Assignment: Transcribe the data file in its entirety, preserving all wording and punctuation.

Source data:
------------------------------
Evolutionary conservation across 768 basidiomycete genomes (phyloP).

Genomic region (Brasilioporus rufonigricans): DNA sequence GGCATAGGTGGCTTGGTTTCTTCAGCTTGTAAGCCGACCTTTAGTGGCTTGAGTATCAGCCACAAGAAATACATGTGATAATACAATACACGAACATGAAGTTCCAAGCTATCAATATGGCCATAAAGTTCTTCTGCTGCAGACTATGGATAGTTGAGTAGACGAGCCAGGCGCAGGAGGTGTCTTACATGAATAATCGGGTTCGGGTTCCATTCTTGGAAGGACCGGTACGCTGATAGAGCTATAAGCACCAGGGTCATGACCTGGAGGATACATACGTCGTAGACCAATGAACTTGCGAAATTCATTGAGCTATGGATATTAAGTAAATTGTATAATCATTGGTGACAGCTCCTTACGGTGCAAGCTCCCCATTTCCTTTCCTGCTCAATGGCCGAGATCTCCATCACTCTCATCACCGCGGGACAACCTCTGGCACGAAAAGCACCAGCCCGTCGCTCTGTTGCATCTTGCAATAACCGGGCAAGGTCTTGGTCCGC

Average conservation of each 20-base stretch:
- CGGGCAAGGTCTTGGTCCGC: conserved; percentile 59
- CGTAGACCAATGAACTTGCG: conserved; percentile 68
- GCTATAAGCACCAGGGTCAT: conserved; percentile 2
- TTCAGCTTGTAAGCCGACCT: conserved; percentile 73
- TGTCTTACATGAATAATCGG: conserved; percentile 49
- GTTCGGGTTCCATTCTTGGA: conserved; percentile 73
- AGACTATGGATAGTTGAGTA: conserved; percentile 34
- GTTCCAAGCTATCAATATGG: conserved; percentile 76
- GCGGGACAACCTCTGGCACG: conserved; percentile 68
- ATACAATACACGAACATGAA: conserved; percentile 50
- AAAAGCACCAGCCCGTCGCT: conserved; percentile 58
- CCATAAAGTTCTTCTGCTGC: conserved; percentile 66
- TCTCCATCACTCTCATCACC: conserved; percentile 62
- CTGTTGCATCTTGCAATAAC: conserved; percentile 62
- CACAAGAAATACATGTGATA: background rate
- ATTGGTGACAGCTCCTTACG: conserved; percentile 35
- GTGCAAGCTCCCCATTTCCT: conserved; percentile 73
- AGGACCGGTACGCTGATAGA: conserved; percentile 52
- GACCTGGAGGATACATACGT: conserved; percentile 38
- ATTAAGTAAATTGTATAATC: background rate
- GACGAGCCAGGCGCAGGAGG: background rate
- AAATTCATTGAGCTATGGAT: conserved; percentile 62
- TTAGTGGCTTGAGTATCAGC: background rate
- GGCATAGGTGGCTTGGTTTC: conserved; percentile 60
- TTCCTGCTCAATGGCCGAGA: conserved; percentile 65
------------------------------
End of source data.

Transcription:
Evolutionary conservation across 768 basidiomycete genomes (phyloP).

Genomic region (Brasilioporus rufonigricans): DNA sequence GGCATAGGTGGCTTGGTTTCTTCAGCTTGTAAGCCGACCTTTAGTGGCTTGAGTATCAGCCACAAGAAATACATGTGATAATACAATACACGAACATGAAGTTCCAAGCTATCAATATGGCCATAAAGTTCTTCTGCTGCAGACTATGGATAGTTGAGTAGACGAGCCAGGCGCAGGAGGTGTCTTACATGAATAATCGGGTTCGGGTTCCATTCTTGGAAGGACCGGTACGCTGATAGAGCTATAAGCACCAGGGTCATGACCTGGAGGATACATACGTCGTAGACCAATGAACTTGCGAAATTCATTGAGCTATGGATATTAAGTAAATTGTATAATCATTGGTGACAGCTCCTTACGGTGCAAGCTCCCCATTTCCTTTCCTGCTCAATGGCCGAGATCTCCATCACTCTCATCACCGCGGGACAACCTCTGGCACGAAAAGCACCAGCCCGTCGCTCTGTTGCATCTTGCAATAACCGGGCAAGGTCTTGGTCCGC

Average conservation of each 20-base stretch:
- CGGGCAAGGTCTTGGTCCGC: conserved; percentile 59
- CGTAGACCAATGAACTTGCG: conserved; percentile 68
- GCTATAAGCACCAGGGTCAT: conserved; percentile 2
- TTCAGCTTGTAAGCCGACCT: conserved; percentile 73
- TGTCTTACATGAATAATCGG: conserved; percentile 49
- GTTCGGGTTCCATTCTTGGA: conserved; percentile 73
- AGACTATGGATAGTTGAGTA: conserved; percentile 34
- GTTCCAAGCTATCAATATGG: conserved; percentile 76
- GCGGGACAACCTCTGGCACG: conserved; percentile 68
- ATACAATACACGAACATGAA: conserved; percentile 50
- AAAAGCACCAGCCCGTCGCT: conserved; percentile 58
- CCATAAAGTTCTTCTGCTGC: conserved; percentile 66
- TCTCCATCACTCTCATCACC: conserved; percentile 62
- CTGTTGCATCTTGCAATAAC: conserved; percentile 62
- CACAAGAAATACATGTGATA: background rate
- ATTGGTGACAGCTCCTTACG: conserved; percentile 35
- GTGCAAGCTCCCCATTTCCT: conserved; percentile 73
- AGGACCGGTACGCTGATAGA: conserved; percentile 52
- GACCTGGAGGATACATACGT: conserved; percentile 38
- ATTAAGTAAATTGTATAATC: background rate
- GACGAGCCAGGCGCAGGAGG: background rate
- AAATTCATTGAGCTATGGAT: conserved; percentile 62
- TTAGTGGCTTGAGTATCAGC: background rate
- GGCATAGGTGGCTTGGTTTC: conserved; percentile 60
- TTCCTGCTCAATGGCCGAGA: conserved; percentile 65